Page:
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Antares Aerospace: Building the Future of Space in Mexico

Abraham Martínez - Antares Aerospace
Director General


Antonio Gozain By Antonio Gozain | Senior Journalist and Industry Analyst - Wed, 03/01/2023 - 09:00

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Q: What is Antares Aerospace's background?

A: Antares Aerospace was founded in 2016, when the team attended the International Aeronautical Congress in Mexico. As students, we were inspired to pursue opportunities in the field of astronautics and space development, which we first saw as a distant goal for Latin America. Over the years, we have made progress by participating in competitions with NASA and working on projects like the use of satellites and suborbital rocketry.

Q: What are the main challenges of operating in the aerospace industry in Mexico?

A: One challenge is building credibility, as there is a lack of know-how and references in the industry. Another challenge is securing funding, as investment in high-risk industries like aerospace is limited in Mexico. Finally, there is a lack of human capital and development in the aerospace R&D sector, compared to aerospace manufacturing and other sectors.

Q: Who are the main clients of your suborbital rocketry division and who are Antares’ target customers?

A: Suborbital rocketry is a type of rocket technology that reaches a height between 50km and 180km. This altitude is between the limit point of a stratospheric balloon and the height at which satellites orbit. The goal is to use these rockets to obtain data for the geospatial industry, which uses data from drones, stratospheric balloons and satellites to study various aspects of the Earth, such as human trace growth, forests, lakes and pollution, other possible clients are the persons that are developing tech in the aerospace sectors that want to validate their products or science researchers.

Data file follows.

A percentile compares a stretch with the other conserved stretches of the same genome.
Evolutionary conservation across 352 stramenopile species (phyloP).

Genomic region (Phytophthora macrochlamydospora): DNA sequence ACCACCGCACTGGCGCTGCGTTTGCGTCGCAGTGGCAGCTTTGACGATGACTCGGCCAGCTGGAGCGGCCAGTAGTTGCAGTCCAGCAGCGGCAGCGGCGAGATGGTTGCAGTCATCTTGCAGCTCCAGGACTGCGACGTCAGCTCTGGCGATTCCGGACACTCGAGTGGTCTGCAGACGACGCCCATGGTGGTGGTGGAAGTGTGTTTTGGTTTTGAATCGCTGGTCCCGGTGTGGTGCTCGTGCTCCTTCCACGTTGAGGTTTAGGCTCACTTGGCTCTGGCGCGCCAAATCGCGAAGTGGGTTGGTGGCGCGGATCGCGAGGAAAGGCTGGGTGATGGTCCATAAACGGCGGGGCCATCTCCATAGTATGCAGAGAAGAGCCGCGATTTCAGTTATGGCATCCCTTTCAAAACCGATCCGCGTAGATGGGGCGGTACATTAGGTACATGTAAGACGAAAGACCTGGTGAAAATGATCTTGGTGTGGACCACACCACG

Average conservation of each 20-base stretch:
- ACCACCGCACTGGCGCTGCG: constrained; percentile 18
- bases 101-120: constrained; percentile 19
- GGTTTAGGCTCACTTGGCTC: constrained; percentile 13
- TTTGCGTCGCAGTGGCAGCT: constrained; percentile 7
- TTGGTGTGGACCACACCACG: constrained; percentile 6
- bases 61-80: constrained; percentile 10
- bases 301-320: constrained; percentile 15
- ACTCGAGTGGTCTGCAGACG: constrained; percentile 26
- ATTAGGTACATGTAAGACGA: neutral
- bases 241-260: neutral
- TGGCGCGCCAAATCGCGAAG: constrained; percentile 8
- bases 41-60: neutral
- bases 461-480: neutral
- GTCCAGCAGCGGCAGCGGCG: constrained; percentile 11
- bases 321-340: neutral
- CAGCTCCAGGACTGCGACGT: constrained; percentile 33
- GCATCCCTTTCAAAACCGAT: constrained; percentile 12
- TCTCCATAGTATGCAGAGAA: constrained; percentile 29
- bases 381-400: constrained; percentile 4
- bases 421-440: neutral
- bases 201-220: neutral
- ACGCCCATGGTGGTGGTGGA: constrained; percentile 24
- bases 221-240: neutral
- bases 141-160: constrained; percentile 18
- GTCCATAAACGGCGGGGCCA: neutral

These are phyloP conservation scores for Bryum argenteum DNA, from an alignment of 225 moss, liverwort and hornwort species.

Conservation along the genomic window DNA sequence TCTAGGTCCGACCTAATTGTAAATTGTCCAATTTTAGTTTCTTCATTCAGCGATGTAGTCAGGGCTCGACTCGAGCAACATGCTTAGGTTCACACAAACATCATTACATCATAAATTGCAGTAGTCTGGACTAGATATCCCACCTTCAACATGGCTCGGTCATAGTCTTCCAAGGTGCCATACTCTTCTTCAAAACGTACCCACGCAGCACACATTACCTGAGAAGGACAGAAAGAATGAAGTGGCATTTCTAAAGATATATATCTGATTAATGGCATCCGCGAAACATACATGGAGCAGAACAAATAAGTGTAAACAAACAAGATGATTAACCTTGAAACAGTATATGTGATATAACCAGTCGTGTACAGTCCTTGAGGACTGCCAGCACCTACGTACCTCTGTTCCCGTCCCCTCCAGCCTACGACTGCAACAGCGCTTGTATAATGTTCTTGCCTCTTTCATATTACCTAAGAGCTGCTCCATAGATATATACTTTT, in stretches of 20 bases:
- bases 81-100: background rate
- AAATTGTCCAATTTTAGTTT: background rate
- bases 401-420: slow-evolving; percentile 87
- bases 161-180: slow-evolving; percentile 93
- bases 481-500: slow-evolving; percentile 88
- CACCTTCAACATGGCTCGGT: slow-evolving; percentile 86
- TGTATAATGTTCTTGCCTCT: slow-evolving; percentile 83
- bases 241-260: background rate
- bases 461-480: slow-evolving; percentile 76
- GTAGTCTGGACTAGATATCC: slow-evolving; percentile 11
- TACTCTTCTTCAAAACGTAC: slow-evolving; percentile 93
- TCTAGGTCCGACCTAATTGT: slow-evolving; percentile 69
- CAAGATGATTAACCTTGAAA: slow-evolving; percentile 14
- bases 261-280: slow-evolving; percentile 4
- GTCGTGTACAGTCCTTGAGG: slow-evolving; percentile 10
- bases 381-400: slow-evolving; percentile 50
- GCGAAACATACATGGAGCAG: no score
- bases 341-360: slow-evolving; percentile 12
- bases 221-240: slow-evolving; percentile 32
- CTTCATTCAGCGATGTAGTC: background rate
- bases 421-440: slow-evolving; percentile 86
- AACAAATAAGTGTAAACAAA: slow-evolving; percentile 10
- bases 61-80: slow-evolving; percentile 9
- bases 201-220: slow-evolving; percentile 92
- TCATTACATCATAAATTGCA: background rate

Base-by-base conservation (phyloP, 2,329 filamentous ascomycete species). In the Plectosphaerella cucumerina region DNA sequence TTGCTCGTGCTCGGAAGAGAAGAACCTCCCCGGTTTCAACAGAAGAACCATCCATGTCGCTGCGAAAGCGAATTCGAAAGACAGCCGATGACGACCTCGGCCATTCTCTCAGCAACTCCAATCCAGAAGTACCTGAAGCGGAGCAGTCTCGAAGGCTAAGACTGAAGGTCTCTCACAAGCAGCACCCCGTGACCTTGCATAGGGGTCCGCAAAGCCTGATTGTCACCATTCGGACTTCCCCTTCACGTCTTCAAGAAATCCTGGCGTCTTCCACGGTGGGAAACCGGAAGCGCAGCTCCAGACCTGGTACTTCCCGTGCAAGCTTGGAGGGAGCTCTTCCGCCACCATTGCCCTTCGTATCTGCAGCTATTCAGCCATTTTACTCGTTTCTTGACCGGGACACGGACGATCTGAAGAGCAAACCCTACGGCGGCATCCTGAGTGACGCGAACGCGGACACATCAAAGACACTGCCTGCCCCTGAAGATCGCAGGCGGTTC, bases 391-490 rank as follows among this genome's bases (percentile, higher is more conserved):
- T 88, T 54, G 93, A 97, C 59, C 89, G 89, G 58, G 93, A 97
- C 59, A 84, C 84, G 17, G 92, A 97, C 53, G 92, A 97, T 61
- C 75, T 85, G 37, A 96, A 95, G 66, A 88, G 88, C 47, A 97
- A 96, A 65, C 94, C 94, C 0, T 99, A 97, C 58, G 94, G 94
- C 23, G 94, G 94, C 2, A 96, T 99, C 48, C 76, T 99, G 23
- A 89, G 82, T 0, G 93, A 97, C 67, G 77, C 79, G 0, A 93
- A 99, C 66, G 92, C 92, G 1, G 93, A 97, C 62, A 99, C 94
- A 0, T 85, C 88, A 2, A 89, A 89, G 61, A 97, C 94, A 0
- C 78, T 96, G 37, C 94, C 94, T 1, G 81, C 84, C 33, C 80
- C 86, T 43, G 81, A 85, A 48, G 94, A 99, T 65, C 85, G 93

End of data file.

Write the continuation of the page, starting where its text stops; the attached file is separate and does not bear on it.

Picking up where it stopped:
Antares targets the public sector and the geospatial industry. We aim to offer value to these customers by developing new applications and satellite platforms that can be used by end users and the government.

Q: What is the composition of Antares' work team?

A: Antares has a team of 20 core members and a total of 100 members. The team is diverse and includes experts in areas like chemical engineering, industrial engineering, aircraft design, electronic engineering, and telecommunications. This diversity allows Antares to work on a wide range of projects and bring a broad range of skills to the table.

Q: What partnerships or collaborations has Antares done and what kinds of partnerships would you like to do in the future?

A: Antares has worked with companies in Australia, the EU and the US. Our current advanced project is the Pacific Joint Space Facilities, which will be the Pacific region's most significant space port. In Mexico, we have close ties with public institutions and science and technology councils and a wide catalog in collaboration with the private sector and NPO’s organizations. We aim to continue building relationships with these types of organizations.

Q: How does Antares collaborate with educational institutions to address the shortage of aerospace talent?

A: Antares is at same time a civil association (NPO) that focuses on promoting young talent in the aerospace industry. We also participate in rocketry projects with students to stay close to the education sector and help build the industry.

Q: What are Antares Aerospace's main goals for 2023?

A: Antares has consolidated its team, obtained resources and made progress in breaking development paradigms in our aerospace program. The goal for 2023 is to continue making progress in the industry with a united effort.

Antares is an aerospace engineering and design group focused on propulsion, structures and general aerospace tech. The company is developing a program for sounding rockets and micro launching services for Latin America.

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